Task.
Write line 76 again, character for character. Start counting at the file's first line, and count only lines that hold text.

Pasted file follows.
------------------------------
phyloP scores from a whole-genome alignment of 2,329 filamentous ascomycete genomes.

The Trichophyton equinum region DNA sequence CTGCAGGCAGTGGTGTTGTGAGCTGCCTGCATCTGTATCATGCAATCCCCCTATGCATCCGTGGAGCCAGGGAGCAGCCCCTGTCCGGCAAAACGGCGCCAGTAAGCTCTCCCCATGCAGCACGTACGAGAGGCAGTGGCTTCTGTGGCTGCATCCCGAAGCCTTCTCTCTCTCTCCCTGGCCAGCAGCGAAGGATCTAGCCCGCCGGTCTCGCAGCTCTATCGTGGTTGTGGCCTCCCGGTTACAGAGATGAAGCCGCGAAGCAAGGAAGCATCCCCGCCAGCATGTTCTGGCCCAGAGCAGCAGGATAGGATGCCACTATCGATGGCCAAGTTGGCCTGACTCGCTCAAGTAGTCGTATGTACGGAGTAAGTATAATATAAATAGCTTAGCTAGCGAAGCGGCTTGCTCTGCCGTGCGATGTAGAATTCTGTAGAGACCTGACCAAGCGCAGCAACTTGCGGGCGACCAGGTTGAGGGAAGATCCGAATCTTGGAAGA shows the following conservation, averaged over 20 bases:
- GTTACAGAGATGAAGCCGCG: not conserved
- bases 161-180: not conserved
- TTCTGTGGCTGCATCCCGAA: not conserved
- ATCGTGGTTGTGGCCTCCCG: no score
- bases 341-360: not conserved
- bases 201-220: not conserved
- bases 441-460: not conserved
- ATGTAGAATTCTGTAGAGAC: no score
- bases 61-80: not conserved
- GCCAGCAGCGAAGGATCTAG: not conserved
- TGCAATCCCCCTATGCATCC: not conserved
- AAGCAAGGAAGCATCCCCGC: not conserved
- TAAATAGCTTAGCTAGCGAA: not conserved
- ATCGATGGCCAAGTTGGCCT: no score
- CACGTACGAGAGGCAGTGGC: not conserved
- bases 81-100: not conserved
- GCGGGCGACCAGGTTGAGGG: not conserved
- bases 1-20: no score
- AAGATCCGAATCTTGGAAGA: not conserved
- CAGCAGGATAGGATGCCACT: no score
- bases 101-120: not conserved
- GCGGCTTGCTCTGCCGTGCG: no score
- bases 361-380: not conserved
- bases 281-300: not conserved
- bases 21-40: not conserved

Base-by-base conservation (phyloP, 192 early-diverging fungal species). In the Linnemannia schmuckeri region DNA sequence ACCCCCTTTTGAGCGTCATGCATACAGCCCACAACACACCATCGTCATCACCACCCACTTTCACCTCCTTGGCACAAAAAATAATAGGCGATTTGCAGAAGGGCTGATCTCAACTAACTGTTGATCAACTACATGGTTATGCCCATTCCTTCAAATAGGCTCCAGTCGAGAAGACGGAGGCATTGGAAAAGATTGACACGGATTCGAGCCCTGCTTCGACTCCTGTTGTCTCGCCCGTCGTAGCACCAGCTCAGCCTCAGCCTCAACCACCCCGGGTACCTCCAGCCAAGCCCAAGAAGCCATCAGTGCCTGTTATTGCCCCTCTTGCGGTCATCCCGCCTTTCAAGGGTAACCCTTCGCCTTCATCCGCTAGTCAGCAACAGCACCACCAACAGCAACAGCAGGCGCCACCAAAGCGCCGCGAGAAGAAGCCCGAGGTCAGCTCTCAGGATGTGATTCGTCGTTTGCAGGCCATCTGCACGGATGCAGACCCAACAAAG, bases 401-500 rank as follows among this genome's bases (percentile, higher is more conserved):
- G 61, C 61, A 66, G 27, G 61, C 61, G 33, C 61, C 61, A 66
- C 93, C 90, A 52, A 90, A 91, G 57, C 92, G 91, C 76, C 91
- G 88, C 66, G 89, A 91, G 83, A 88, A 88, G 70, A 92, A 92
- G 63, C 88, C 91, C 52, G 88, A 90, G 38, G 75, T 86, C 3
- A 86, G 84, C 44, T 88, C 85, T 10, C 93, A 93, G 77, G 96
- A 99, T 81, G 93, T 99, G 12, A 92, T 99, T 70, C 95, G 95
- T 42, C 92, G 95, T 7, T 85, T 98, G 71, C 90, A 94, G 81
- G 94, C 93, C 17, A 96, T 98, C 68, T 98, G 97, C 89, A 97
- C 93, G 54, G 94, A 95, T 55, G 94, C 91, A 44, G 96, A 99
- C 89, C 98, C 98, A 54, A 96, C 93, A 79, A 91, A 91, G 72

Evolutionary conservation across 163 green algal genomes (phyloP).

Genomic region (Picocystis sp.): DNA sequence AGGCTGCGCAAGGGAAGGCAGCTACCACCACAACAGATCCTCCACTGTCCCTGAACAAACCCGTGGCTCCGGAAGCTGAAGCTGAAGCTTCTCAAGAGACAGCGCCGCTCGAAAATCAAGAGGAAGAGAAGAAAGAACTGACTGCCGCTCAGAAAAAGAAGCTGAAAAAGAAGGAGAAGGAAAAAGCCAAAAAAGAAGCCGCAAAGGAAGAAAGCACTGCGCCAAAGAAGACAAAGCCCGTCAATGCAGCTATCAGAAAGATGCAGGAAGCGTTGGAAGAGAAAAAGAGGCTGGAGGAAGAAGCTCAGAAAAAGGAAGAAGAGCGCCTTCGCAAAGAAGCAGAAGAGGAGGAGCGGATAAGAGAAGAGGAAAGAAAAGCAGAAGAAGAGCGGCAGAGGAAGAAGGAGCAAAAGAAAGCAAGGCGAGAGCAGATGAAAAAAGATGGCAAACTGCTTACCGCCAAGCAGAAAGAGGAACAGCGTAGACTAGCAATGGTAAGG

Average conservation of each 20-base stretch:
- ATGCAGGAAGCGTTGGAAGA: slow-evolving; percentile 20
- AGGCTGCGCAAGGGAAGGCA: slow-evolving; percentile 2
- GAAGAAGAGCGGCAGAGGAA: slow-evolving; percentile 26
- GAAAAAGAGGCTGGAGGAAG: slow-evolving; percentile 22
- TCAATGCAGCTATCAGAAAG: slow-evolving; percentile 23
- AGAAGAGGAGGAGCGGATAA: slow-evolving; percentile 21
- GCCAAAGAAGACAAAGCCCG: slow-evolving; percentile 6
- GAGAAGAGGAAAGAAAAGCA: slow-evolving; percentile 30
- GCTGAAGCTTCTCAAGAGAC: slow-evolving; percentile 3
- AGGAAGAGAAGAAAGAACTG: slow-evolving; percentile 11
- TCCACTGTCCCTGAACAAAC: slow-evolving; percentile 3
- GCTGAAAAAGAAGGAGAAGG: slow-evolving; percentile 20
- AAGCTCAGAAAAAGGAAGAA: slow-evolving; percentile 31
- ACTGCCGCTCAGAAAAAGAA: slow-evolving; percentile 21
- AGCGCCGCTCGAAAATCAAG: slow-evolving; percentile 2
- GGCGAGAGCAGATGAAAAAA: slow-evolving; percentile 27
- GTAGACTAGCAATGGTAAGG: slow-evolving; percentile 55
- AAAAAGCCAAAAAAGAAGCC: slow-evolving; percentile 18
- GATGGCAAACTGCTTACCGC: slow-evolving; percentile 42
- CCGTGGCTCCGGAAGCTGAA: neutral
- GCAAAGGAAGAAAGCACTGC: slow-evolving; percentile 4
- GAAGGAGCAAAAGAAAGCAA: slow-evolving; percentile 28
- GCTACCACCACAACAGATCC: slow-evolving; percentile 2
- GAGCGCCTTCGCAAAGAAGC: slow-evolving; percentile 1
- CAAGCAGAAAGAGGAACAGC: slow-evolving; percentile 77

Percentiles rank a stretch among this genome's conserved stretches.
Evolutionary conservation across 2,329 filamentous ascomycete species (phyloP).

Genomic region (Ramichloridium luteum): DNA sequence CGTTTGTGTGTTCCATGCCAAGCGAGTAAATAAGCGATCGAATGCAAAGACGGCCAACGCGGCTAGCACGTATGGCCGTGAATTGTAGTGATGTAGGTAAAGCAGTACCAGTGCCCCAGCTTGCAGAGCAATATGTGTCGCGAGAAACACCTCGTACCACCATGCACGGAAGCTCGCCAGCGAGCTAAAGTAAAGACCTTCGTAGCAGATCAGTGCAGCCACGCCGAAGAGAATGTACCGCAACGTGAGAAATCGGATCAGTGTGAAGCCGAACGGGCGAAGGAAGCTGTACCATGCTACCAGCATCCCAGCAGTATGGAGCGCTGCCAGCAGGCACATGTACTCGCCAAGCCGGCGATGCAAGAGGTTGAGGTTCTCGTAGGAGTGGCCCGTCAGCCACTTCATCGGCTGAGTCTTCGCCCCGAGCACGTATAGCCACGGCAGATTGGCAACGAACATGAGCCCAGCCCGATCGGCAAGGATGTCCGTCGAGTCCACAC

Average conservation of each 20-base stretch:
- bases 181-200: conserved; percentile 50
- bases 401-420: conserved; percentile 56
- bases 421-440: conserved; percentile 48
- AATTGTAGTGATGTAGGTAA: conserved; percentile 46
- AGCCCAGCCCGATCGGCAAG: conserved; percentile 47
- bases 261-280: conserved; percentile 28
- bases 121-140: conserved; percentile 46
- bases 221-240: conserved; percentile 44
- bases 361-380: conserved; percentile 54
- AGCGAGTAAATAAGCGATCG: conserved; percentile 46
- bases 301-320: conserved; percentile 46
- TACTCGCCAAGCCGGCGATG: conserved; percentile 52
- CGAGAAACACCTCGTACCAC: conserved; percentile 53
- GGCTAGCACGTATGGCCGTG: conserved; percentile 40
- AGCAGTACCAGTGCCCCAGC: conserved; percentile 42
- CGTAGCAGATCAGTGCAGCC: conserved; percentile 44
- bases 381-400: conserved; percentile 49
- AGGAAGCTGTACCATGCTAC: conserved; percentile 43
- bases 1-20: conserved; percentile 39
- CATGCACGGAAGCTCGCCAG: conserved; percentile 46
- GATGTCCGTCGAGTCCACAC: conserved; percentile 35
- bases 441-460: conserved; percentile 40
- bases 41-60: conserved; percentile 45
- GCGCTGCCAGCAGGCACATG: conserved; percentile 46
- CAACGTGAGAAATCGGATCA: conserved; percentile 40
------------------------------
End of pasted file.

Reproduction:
- bases 261-280: conserved; percentile 28